Evaluation of adult support and protection activity at the level of local multiagency partnerships has received increasing attention, with a particular emphasis on self-evaluation. At the heart of this work is the question: “Do those at risk of harm feel safer because of our activity?” The forthcoming biennial reports noted above will focus on the issue of evaluation and the effectiveness of safeguarding. In addition, data standards for a national dataset have been formulated permitting cross-Scotland comparisons and the basis for examining trends in coming years.

While the outcome of local evaluation will have an important bearing on an assessment of the contribution of the legislation to making adults at risk of harm safer, questions should also be asked about the vertical structures that this movement has generated. Does the National Convenors Group result in local improvements and does the National Policy Forum add anything to making individuals safer? An overall appraisal of the entire structure of adult protection in Scotland will surely be called for in the not too distance future. External scrutiny of adult protection will also come into force. This will begin in 2013, though the Care Inspectorate has yet to describe the inspection model, or indicate whether inspection will be conducted in its own right or as part of an evaluation of wider adult inspection.

There is little doubt that the Adult Support and Protection (Scotland) Act 2007 has had a profound impact on safeguarding activity in the country. It is important to emphasise, however, that this legislation cannot in and of itself solve the problem of individuals at risk being harmed, even with the superstructures that have been erected since its implementation in October 2008. The Act is used in conjunction with a wide range of other legislative provisions and in a framework of support that includes care management. In addition, it is almost certainly the case that most harm is hidden, given that the primary context for abuse is the family. Increased awareness among members of the general public is needed, with adult protection becoming as salient in their minds as child protection. There is some way to go close this gap, though a significant start has been made.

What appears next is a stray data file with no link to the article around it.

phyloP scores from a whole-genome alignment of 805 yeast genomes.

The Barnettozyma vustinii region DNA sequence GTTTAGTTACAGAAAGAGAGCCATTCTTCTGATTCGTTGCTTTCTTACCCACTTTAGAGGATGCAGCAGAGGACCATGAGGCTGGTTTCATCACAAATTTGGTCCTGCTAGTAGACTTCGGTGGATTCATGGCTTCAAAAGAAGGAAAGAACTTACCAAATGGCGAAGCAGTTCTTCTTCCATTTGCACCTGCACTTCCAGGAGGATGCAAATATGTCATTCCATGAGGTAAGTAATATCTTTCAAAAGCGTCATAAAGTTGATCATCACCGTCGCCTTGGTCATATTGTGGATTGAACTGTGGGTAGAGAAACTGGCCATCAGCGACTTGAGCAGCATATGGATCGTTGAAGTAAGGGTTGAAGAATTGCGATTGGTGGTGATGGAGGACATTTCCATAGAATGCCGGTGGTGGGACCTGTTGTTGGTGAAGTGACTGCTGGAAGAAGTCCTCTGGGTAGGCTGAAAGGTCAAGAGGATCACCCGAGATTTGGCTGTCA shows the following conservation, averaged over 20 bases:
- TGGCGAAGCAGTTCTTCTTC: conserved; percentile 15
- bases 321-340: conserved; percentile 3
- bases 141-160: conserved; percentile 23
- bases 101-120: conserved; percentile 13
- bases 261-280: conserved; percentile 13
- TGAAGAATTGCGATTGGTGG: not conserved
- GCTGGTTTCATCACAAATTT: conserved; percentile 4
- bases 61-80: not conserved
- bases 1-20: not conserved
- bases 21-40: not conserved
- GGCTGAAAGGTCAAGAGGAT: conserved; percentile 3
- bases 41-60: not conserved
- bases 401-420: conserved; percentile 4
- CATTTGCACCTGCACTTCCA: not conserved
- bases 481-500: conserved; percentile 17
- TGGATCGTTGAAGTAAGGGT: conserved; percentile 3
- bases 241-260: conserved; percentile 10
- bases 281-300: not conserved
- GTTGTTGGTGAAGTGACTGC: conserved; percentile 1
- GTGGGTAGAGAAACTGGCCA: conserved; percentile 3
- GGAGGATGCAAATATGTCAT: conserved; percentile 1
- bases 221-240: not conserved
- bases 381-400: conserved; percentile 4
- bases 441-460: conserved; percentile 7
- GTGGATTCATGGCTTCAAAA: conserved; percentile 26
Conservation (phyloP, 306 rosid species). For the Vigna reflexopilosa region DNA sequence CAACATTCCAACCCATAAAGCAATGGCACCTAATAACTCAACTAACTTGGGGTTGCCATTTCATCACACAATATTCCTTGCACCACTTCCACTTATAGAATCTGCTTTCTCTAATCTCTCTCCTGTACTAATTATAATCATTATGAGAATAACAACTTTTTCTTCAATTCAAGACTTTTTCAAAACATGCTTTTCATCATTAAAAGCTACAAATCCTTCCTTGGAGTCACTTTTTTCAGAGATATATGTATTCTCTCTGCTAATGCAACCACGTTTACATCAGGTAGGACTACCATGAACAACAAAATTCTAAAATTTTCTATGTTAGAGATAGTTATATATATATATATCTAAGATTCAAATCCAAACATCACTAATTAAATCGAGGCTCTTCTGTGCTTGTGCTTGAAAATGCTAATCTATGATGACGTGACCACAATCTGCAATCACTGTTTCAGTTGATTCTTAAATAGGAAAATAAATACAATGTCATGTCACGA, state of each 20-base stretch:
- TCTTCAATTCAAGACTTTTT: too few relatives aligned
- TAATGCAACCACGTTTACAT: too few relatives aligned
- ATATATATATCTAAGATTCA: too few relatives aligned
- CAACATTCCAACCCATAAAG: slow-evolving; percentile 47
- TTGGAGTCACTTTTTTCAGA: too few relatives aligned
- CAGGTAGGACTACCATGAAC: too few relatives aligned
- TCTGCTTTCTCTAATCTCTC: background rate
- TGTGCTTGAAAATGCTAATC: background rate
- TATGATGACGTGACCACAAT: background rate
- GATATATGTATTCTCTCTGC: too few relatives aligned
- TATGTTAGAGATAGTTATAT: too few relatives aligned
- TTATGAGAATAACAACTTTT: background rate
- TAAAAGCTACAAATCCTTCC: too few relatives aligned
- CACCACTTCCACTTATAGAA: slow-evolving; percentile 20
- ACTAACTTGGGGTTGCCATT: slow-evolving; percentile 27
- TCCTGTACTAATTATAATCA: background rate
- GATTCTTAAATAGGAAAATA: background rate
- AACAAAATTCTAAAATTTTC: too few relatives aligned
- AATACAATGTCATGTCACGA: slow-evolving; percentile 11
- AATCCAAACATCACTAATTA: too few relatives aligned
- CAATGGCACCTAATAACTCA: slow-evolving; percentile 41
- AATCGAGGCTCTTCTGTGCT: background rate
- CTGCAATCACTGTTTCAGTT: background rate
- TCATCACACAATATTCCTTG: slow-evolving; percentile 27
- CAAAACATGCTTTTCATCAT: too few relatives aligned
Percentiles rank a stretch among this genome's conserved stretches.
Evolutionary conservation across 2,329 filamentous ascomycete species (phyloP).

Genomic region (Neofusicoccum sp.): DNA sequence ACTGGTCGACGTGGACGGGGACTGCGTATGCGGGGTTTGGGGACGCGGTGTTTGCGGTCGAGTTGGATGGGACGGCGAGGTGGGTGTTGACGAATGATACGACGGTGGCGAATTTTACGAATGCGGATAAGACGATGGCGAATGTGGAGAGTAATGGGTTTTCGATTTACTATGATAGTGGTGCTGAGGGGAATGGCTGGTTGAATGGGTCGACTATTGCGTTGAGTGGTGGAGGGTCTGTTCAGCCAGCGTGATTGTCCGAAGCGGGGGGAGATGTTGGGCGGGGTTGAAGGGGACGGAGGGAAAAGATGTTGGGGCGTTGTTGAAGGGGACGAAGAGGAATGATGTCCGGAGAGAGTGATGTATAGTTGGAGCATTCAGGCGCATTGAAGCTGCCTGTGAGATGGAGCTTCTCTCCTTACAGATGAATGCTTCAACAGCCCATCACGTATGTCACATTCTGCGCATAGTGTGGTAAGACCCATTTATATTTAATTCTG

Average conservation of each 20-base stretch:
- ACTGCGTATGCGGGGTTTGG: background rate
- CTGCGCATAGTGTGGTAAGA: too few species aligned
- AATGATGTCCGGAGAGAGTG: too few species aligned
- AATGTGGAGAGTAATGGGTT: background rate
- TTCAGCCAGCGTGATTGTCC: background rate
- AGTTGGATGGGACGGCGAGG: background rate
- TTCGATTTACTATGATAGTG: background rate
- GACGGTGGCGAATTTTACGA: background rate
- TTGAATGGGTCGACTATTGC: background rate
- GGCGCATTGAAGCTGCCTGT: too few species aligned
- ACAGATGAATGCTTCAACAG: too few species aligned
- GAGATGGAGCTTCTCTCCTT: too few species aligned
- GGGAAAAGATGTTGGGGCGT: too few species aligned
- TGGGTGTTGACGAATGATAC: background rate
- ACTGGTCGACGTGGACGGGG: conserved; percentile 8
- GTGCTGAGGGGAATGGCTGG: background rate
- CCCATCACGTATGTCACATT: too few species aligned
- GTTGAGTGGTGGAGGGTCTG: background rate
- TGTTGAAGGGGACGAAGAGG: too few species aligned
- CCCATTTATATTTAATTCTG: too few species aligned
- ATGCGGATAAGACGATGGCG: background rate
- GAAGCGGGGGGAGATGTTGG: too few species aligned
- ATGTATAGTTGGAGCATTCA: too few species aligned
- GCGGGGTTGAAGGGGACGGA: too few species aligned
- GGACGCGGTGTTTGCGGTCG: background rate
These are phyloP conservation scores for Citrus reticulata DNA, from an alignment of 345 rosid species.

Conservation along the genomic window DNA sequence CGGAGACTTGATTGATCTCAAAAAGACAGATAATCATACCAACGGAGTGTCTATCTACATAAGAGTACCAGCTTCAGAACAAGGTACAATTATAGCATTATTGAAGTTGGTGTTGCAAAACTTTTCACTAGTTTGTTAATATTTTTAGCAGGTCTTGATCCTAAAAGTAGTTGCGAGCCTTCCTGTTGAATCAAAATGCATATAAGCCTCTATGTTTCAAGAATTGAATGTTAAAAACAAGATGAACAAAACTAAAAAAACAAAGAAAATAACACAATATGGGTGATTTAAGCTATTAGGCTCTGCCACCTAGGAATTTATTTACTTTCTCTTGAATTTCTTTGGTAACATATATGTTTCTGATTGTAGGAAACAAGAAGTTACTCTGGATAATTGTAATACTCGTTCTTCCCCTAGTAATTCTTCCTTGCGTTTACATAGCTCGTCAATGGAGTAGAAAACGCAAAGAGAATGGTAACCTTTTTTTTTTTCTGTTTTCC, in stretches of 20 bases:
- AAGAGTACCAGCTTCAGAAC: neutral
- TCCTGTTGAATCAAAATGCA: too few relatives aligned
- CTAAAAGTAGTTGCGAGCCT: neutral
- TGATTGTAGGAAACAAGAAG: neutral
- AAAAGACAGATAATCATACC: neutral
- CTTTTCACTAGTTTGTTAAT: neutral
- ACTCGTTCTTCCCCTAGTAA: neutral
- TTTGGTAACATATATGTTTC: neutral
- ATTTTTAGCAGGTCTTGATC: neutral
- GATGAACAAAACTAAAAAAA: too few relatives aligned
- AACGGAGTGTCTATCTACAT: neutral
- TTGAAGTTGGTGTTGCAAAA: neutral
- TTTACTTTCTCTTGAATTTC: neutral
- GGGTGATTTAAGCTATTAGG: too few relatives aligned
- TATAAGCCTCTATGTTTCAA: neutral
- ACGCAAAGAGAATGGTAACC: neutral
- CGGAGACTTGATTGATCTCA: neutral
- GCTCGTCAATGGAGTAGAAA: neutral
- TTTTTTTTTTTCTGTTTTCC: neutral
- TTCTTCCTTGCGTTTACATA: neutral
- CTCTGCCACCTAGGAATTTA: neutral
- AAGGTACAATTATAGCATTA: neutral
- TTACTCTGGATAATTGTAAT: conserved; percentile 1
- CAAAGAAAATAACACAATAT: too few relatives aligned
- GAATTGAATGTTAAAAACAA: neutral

The first paper in this special issue, by Stewart and Atkinson of the Glasgow Caledonian University considers the issue of citizenship and adult protection across the UK. In a wide-ranging paper, an overview of adult protection in the UK is provided, and the paper then considers concepts of vulnerability and citizenship. It also looks at the implications of the impact of adult protection procedures on the citizenship rights of those most likely to be subject to such procedures.

This is followed by a useful contribution by Hogg and May from the University of Dundee relating to the development of a resource to enable practitioners to evaluate their own practice within adult protection. The resource was developed within the context of multiagency policy, procedures and legislation and identified a set of relevant quality indicators, which were then piloted in just over half of the multiagency partnerships that have been established in Scotland. The paper charts the development of the resource and its piloting and also considers the potential for use outside Scotland.

The third paper in this issue, by Campbell and Chamberlin, from St Andrews, also concerns a pilot project that was established in order to evaluate the knowledge and understanding of a group of community nurses working in learning disability services following the implementation of legislation in Scotland and the use of approved training materials in this area. Although this was a small-scale study, levels of understanding and knowledge about the Act were below what was expected and the paper considers reasons for this and helpfully points to the need for further work in this area in order to evaluate the training initiatives that were undertaken in relation to the introduction of the legislation.